New York—March 11, 2014
Each year, more than 340,000 people suffer a broken hip in the United States. The femoral neck, the area just below the ball of the hip’s ball-and-socket joint, is the most common site of fracture, accounting for 45 to 53 percent of cases. People with this type of injury are at high risk of complications because the blood supply to the fractured portion of the bone is often disrupted. The concern is that the decreased blood supply will lead to non-healing or the death of bone cells, known as osteonecrosis.
Researchers at Hospital for Special Surgery developed a specially sequenced, contrast-enhanced MRI to identify potential problems so doctors can intervene early and prevent further damage to the joint. “This new MRI greatly improves the visualization of bone and soft tissue when there is metal in a joint, such as the screws used to repair a hip fracture,” explained Hollis G. Potter, M.D., Chairman of the Department of Radiology and Imaging at HSS.
A study on this subject, titled “Femoral Head Osteonecrosis Following Anatomic Stable Fixation of Femoral Neck Fractures: An in-vivo MRI Study” was presented at the annual meeting of the American Academy of Orthopaedic Surgeons (AAOS) in New Orleans on March 11, 2014.
The Department of Radiology and Imaging at HSS is known internationally as a premier center for world class musculoskeletal clinical and research imaging. “Imaging is a vital component of the integrated care system provided by HSS,” said Dr. Potter. “Our team is constantly optimizing the ability to image the earliest signs of a musculoskeletal condition, disease progression and/or healing.”
Despite advances in surgical hardware and techniques, femoral neck fractures remain a significant clinical challenge. The primary complications arising from femoral neck fractures are non-union and osteonecrosis, which occurs when the blood supply to the bone is disrupted. This causes bone cells to die, which can destroy the joint and lead to arthritis.
With respect to femoral neck hip fractures, this is the first MRI that can “see through” surgical screws to detect early signs of osteonecrosis, so that interventions can be initiated before there is further damage, such as collapse of the bone or osteoarthritis.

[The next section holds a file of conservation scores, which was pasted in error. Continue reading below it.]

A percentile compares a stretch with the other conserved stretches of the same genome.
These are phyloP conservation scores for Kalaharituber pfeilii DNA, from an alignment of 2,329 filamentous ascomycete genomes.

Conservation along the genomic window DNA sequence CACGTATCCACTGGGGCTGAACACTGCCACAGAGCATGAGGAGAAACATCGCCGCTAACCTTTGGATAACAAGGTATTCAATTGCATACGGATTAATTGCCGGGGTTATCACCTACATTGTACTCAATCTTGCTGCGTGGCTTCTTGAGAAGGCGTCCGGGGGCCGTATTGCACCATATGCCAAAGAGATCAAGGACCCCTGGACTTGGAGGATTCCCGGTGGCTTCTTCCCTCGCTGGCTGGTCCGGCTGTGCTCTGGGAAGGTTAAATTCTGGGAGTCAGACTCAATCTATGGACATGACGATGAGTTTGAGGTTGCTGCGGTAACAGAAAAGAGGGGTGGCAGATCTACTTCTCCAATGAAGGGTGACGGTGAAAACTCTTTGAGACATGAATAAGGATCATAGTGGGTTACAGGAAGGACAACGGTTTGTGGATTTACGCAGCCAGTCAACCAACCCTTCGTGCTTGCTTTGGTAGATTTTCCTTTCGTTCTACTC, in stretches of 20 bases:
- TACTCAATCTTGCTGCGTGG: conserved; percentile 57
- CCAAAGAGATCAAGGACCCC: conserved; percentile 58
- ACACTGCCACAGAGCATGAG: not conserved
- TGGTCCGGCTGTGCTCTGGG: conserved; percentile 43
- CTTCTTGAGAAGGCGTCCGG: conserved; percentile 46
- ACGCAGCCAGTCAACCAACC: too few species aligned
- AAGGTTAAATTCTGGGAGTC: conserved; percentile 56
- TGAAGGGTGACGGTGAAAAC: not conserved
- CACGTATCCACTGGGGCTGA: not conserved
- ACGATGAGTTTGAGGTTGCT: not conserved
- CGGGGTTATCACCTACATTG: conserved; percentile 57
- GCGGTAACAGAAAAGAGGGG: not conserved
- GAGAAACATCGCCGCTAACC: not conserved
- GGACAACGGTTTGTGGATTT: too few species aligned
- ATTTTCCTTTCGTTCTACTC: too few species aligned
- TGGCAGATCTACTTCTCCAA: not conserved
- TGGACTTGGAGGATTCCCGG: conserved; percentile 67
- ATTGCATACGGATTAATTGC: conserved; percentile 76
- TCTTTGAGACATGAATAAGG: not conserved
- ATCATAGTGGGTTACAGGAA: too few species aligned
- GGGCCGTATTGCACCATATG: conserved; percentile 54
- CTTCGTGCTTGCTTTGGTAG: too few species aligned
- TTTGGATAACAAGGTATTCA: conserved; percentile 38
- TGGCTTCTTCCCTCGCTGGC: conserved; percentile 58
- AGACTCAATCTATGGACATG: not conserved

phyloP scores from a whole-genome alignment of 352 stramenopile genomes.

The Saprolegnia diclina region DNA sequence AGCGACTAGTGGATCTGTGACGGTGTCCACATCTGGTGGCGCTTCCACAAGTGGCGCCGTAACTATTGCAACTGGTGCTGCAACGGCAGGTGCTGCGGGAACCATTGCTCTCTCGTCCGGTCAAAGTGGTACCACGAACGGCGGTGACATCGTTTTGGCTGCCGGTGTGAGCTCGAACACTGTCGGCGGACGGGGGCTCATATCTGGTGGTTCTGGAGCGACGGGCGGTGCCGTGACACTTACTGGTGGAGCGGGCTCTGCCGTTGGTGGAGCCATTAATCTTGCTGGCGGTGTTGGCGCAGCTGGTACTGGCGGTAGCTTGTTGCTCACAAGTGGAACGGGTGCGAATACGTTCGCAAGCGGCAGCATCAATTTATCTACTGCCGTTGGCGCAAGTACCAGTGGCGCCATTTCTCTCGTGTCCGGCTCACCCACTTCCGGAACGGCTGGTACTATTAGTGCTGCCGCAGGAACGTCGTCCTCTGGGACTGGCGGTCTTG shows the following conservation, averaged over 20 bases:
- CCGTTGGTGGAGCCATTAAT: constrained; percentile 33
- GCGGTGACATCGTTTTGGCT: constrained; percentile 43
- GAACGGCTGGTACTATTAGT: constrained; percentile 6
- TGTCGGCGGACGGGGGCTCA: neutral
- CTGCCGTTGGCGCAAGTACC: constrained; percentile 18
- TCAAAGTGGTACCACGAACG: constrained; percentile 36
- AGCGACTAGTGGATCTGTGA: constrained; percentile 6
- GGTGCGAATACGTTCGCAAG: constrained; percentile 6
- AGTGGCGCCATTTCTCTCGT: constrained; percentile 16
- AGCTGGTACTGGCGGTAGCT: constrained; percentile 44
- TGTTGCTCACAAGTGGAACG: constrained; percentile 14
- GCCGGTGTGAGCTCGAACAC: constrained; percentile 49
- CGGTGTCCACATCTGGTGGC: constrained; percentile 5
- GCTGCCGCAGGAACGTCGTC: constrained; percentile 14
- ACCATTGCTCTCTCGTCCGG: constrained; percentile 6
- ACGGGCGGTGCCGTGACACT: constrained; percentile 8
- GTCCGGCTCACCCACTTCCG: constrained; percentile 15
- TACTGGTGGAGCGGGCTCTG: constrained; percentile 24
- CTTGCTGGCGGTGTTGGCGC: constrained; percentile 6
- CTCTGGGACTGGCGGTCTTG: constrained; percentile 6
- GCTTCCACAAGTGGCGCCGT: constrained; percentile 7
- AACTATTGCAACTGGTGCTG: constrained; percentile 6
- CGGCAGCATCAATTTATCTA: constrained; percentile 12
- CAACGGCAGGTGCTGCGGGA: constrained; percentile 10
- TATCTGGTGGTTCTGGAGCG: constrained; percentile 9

In the study, patients had an MRI known as a “multi-acquisition variable-resonance image combination,” or MAVRIC MRI, three months and 12 months after surgery. “The MAVRIC MRI provided us with information that could not be ascertained from x-rays or a standard MRI,” Dr. Potter explained. “A special 3-D fast spin echo technique minimized distortion caused by metal screws used to repair the fracture, facilitating assessment of the hip joint and any potential problems concerning osteonecrosis or non-union.”
MRI revealed decreased blood flow to the injured area and osteonecrosis in 80 percent of patients in the superomedial quadrant of the femoral head. However, despite these findings, patients demonstrated excellent radiographic and functional outcomes. Researchers attributed this to a surgical technique that entailed stabilizing the broken bones with screws and restoring the fracture to the correct alignment and normal anatomical position.
About HSS | Hospital for Special Surgery
HSS is the world’s leading academic medical center focused on musculoskeletal health. At its core is Hospital for Special Surgery, nationally ranked No. 1 in orthopedics (for the ninth consecutive year) and No. 3 in rheumatology by U.S.News & World Report (2018-2019). Founded in 1863, the Hospital has one of the lowest infection rates in the country and was the first in New York State to receive Magnet Recognition for Excellence in Nursing Service from the American Nurses Credentialing Center four consecutive times. The global standard total knee replacement was developed at HSS in 1969. An affiliate of Weill Cornell Medical College, HSS has a main campus in New York City and facilities in New Jersey, Connecticut and in the Long Island and Westchester County regions of New York State. In 2017 HSS provided care to 135,000 patients and performed more than 32,000 surgical procedures. People from all 50 U.S. states and 80 countries travelled to receive care at HSS. In addition to patient care, HSS leads the field in research, innovation and education. The HSS Research Institute comprises 20 laboratories and 300 staff members focused on leading the advancement of musculoskeletal health through prevention of degeneration, tissue repair and tissue regeneration. The HSS Global Innovation Institute was formed in 2016 to realize the potential of new drugs, therapeutics and devices. The culture of innovation is accelerating at HSS as 130 new idea submissions were made to the Global Innovation Institute in 2017 (almost 3x the submissions in 2015). The HSS Education Institute is the world’s leading provider of education on the topic on musculoskeletal health, with its online learning platform offering more than 600 courses to more than 21,000 medical professional members worldwide. Through HSS Global Ventures, the institution is collaborating with medical centers and other organizations to advance the quality and value of musculoskeletal care and to make world-class HSS care more widely accessible nationally and internationally.